Is the digital age becoming a hindrance to brand loyalty, is new age media giving too much power to consumers? A high-power panel discussion at exchange4media’s Indian Marketing Awards 2014—presented by Hindustan Times and powered by Colors - on Friday sought to decipher this, debating on the topic “Is brand loyalty dying in the digital era?”
The panel comprised top CMOs from various industries in addition to Prema Sagar, Principal and Founder, Genesis Burson-Marsteller. As part of the panel, Apurva Chamaria from HCL, Shantanu Bhanja from Hindustan Times, Sandeep Aurora from Intel, and Vivek Sharma from Philips shared their points of view on the topic from their respective industry perspective.
The moot point of discussion was that most welcome the advent of technology, while others feel there is an information overload, and that people are getting stuck in out-of-context discussions involving brands, in turn creating negative images. A brand’s ultimate goal is to create customer loyalty. Integrating the power of digital media with broader marketing efforts, brands are now putting personal, one-on-one relationships at the heart of their efforts to build lasting customer loyalty.
The panel kicked off with discussing the most recent series of events that took place in New Delhi—the Uber case. With Uber hogging the limelight all over social media, the panel felt that Twitter and Facebook were the right platforms for the brand to react and respond to the allegations, and negative comments.
There are two ways to react to a controversy. One is to be direct and transparent. And, the second is to wait for another controversy to pop up and take centrestage, said Prema Sagar.
“In a crisis situation, it is important for a brand to respond, and respond immediately. If that response window is missed, it becomes very difficult to rebuild the brand image, and garner similar loyalty,” she added.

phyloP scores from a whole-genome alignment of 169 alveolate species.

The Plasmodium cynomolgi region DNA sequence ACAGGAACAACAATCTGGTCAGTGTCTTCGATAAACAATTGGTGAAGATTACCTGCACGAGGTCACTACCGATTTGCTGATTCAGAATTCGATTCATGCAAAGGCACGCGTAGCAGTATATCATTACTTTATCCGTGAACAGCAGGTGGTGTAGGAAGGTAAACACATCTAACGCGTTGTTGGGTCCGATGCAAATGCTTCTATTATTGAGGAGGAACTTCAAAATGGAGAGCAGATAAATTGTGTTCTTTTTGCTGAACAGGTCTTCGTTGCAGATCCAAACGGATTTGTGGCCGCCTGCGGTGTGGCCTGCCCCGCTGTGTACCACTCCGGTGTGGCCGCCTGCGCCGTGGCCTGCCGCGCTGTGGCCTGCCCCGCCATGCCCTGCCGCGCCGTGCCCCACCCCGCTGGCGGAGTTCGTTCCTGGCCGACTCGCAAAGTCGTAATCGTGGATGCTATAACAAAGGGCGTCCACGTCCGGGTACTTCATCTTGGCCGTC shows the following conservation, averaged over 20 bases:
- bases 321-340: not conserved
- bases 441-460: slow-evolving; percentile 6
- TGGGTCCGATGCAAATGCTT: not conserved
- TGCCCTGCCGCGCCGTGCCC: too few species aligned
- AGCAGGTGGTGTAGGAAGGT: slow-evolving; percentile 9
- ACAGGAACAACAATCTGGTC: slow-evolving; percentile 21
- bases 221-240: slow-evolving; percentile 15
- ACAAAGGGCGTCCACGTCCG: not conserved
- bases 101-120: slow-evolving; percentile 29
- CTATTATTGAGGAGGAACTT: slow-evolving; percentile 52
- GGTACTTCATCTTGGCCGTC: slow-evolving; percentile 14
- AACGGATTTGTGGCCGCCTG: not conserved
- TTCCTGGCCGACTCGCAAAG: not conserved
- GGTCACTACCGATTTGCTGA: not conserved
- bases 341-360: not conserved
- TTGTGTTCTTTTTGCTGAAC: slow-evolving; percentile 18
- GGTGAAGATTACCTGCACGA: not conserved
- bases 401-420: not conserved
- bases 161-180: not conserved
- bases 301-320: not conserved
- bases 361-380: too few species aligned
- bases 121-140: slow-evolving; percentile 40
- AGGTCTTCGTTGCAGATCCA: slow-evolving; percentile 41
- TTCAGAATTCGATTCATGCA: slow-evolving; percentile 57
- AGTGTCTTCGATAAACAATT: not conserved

She also pointed out that one cannot miss the role of influencers and bloggers in creating brand loyalty. “It is this section of the digital media that is responsible for the simultaneous growth of brand loyalty.”
Sandeep Aurora, Director, Marketing and Market Development at Intel, agreed. “One has to be absolutely direct, and not beat around the bush. Every company makes mistakes, but it can be used to enhance brand loyalty further.
“To grow your business, increase brand awareness and attract new customers, you may be targeting an audience that’s not yet familiar with you. If they’re not familiar with your business or owned media, you need a way to reach out to them,” he added.
According to Shantanu Bhanja, VP-Marketing at HT Media, newer brands have to struggle more than the older brands since their brand equity is lower than that of the older and prominent brands.
“The graduation of technology to 4G, and services such as e-commerce will help not only build the brand, but also strengthen brand loyalty, if executed and used properly,” said Apurva Chamaria, Director & Head of Global Brand & Digital Marketing at HCL Technologies.
Sales is helping brand communication, felt Vivek Sharma, CMO, Philips India. “Young consumers are researching all intended purchases online, comparing them with relevant brands, and then making purchases offline. So, specialized stores are critical, since 60 per cent of Indian consumers still like to first touch and feel the product before buying,” he pointed out.
Overall, in this day and age, to be effective brands need to constantly listen, engage, measure and adapt. As the digital landscape changes so does the online ecosystem. So, brands need to stay in-tune, and adapt marketing efforts to reflect the changes to garner brand loyalists.